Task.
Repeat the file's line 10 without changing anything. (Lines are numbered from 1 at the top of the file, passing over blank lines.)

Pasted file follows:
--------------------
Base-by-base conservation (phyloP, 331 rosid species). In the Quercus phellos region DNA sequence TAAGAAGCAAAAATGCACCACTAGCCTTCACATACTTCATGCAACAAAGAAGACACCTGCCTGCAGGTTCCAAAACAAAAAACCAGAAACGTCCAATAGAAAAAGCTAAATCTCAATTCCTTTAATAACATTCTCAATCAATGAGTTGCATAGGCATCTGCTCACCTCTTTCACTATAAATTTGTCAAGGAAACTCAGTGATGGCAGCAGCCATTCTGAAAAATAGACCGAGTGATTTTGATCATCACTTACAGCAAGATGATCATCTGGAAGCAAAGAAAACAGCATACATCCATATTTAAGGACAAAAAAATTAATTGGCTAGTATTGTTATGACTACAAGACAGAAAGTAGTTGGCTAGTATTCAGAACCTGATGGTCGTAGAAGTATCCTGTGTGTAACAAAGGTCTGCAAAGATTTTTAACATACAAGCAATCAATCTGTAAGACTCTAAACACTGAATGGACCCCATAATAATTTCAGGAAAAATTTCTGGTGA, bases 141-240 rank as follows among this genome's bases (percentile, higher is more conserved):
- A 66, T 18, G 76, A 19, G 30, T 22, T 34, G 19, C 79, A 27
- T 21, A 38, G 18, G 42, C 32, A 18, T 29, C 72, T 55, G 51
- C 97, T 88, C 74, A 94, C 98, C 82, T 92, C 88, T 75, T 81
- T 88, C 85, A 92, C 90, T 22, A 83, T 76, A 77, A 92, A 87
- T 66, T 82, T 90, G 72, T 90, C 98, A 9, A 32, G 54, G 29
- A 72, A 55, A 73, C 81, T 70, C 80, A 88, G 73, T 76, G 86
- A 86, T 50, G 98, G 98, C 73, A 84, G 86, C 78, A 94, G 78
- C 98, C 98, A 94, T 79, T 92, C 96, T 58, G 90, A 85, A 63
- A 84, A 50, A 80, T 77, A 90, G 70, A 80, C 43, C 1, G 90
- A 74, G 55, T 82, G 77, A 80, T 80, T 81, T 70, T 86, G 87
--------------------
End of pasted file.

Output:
- A 84, A 50, A 80, T 77, A 90, G 70, A 80, C 43, C 1, G 90